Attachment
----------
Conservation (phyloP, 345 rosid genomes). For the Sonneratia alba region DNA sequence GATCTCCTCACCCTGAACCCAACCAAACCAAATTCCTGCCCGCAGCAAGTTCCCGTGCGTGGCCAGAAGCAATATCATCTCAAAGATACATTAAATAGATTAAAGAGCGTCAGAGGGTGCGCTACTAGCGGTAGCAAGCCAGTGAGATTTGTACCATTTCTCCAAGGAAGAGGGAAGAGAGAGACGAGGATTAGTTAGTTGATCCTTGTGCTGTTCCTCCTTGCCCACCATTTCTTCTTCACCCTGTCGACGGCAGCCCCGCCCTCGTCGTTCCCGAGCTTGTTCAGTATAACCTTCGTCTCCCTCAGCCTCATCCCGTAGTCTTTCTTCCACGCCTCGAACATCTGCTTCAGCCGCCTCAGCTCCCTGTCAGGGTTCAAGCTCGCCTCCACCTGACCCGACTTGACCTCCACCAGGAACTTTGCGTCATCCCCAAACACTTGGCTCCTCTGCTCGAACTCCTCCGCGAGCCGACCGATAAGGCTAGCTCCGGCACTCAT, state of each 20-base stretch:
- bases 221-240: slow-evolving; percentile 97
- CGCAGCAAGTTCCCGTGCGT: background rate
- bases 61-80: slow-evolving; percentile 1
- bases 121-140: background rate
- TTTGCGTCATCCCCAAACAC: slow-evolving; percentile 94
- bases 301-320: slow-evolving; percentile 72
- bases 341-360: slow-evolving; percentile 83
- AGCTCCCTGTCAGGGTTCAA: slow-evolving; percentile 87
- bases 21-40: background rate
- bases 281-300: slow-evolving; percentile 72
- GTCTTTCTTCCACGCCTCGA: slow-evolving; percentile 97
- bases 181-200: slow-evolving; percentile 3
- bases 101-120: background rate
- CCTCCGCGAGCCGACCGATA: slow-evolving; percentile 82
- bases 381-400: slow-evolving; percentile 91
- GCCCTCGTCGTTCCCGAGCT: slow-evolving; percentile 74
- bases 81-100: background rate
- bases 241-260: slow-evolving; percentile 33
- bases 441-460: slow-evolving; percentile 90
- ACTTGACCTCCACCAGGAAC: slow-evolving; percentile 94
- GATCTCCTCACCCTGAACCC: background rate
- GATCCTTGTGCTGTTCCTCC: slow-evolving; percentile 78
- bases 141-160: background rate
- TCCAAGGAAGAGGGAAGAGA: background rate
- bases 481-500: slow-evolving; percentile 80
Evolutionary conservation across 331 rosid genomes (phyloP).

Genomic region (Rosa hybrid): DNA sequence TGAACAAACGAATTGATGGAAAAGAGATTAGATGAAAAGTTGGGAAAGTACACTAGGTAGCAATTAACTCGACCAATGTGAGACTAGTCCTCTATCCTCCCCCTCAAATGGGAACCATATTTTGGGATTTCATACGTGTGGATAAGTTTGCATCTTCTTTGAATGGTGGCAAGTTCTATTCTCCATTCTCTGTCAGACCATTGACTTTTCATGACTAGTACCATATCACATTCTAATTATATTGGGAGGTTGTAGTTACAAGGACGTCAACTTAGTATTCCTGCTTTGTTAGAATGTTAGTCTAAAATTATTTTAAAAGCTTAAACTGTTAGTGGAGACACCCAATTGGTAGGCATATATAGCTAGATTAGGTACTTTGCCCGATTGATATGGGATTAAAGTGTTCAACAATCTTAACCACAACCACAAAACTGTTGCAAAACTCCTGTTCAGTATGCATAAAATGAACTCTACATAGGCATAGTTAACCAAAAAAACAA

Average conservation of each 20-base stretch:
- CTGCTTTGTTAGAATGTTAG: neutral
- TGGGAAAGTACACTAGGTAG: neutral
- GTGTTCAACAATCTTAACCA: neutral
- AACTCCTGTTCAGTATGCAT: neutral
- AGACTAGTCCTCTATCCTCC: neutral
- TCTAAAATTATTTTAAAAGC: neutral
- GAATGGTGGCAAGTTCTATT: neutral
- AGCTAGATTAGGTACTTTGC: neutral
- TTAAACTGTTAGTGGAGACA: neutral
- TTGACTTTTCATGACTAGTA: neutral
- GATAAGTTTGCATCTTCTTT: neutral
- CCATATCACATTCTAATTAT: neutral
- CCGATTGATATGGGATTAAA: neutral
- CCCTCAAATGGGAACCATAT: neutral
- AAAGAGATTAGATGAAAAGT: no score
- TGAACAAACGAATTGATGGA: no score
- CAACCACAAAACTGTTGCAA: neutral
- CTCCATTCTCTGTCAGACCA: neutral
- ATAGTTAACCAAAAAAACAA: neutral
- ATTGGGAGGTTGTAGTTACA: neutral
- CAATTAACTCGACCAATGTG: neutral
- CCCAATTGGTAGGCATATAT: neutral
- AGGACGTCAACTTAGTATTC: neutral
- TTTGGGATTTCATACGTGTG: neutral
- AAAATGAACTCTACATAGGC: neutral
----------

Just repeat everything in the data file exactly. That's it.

Conservation (phyloP, 345 rosid genomes). For the Sonneratia alba region DNA sequence GATCTCCTCACCCTGAACCCAACCAAACCAAATTCCTGCCCGCAGCAAGTTCCCGTGCGTGGCCAGAAGCAATATCATCTCAAAGATACATTAAATAGATTAAAGAGCGTCAGAGGGTGCGCTACTAGCGGTAGCAAGCCAGTGAGATTTGTACCATTTCTCCAAGGAAGAGGGAAGAGAGAGACGAGGATTAGTTAGTTGATCCTTGTGCTGTTCCTCCTTGCCCACCATTTCTTCTTCACCCTGTCGACGGCAGCCCCGCCCTCGTCGTTCCCGAGCTTGTTCAGTATAACCTTCGTCTCCCTCAGCCTCATCCCGTAGTCTTTCTTCCACGCCTCGAACATCTGCTTCAGCCGCCTCAGCTCCCTGTCAGGGTTCAAGCTCGCCTCCACCTGACCCGACTTGACCTCCACCAGGAACTTTGCGTCATCCCCAAACACTTGGCTCCTCTGCTCGAACTCCTCCGCGAGCCGACCGATAAGGCTAGCTCCGGCACTCAT, state of each 20-base stretch:
- bases 221-240: slow-evolving; percentile 97
- CGCAGCAAGTTCCCGTGCGT: background rate
- bases 61-80: slow-evolving; percentile 1
- bases 121-140: background rate
- TTTGCGTCATCCCCAAACAC: slow-evolving; percentile 94
- bases 301-320: slow-evolving; percentile 72
- bases 341-360: slow-evolving; percentile 83
- AGCTCCCTGTCAGGGTTCAA: slow-evolving; percentile 87
- bases 21-40: background rate
- bases 281-300: slow-evolving; percentile 72
- GTCTTTCTTCCACGCCTCGA: slow-evolving; percentile 97
- bases 181-200: slow-evolving; percentile 3
- bases 101-120: background rate
- CCTCCGCGAGCCGACCGATA: slow-evolving; percentile 82
- bases 381-400: slow-evolving; percentile 91
- GCCCTCGTCGTTCCCGAGCT: slow-evolving; percentile 74
- bases 81-100: background rate
- bases 241-260: slow-evolving; percentile 33
- bases 441-460: slow-evolving; percentile 90
- ACTTGACCTCCACCAGGAAC: slow-evolving; percentile 94
- GATCTCCTCACCCTGAACCC: background rate
- GATCCTTGTGCTGTTCCTCC: slow-evolving; percentile 78
- bases 141-160: background rate
- TCCAAGGAAGAGGGAAGAGA: background rate
- bases 481-500: slow-evolving; percentile 80
Evolutionary conservation across 331 rosid genomes (phyloP).

Genomic region (Rosa hybrid): DNA sequence TGAACAAACGAATTGATGGAAAAGAGATTAGATGAAAAGTTGGGAAAGTACACTAGGTAGCAATTAACTCGACCAATGTGAGACTAGTCCTCTATCCTCCCCCTCAAATGGGAACCATATTTTGGGATTTCATACGTGTGGATAAGTTTGCATCTTCTTTGAATGGTGGCAAGTTCTATTCTCCATTCTCTGTCAGACCATTGACTTTTCATGACTAGTACCATATCACATTCTAATTATATTGGGAGGTTGTAGTTACAAGGACGTCAACTTAGTATTCCTGCTTTGTTAGAATGTTAGTCTAAAATTATTTTAAAAGCTTAAACTGTTAGTGGAGACACCCAATTGGTAGGCATATATAGCTAGATTAGGTACTTTGCCCGATTGATATGGGATTAAAGTGTTCAACAATCTTAACCACAACCACAAAACTGTTGCAAAACTCCTGTTCAGTATGCATAAAATGAACTCTACATAGGCATAGTTAACCAAAAAAACAA

Average conservation of each 20-base stretch:
- CTGCTTTGTTAGAATGTTAG: neutral
- TGGGAAAGTACACTAGGTAG: neutral
- GTGTTCAACAATCTTAACCA: neutral
- AACTCCTGTTCAGTATGCAT: neutral
- AGACTAGTCCTCTATCCTCC: neutral
- TCTAAAATTATTTTAAAAGC: neutral
- GAATGGTGGCAAGTTCTATT: neutral
- AGCTAGATTAGGTACTTTGC: neutral
- TTAAACTGTTAGTGGAGACA: neutral
- TTGACTTTTCATGACTAGTA: neutral
- GATAAGTTTGCATCTTCTTT: neutral
- CCATATCACATTCTAATTAT: neutral
- CCGATTGATATGGGATTAAA: neutral
- CCCTCAAATGGGAACCATAT: neutral
- AAAGAGATTAGATGAAAAGT: no score
- TGAACAAACGAATTGATGGA: no score
- CAACCACAAAACTGTTGCAA: neutral
- CTCCATTCTCTGTCAGACCA: neutral
- ATAGTTAACCAAAAAAACAA: neutral
- ATTGGGAGGTTGTAGTTACA: neutral
- CAATTAACTCGACCAATGTG: neutral
- CCCAATTGGTAGGCATATAT: neutral
- AGGACGTCAACTTAGTATTC: neutral
- TTTGGGATTTCATACGTGTG: neutral
- AAAATGAACTCTACATAGGC: neutral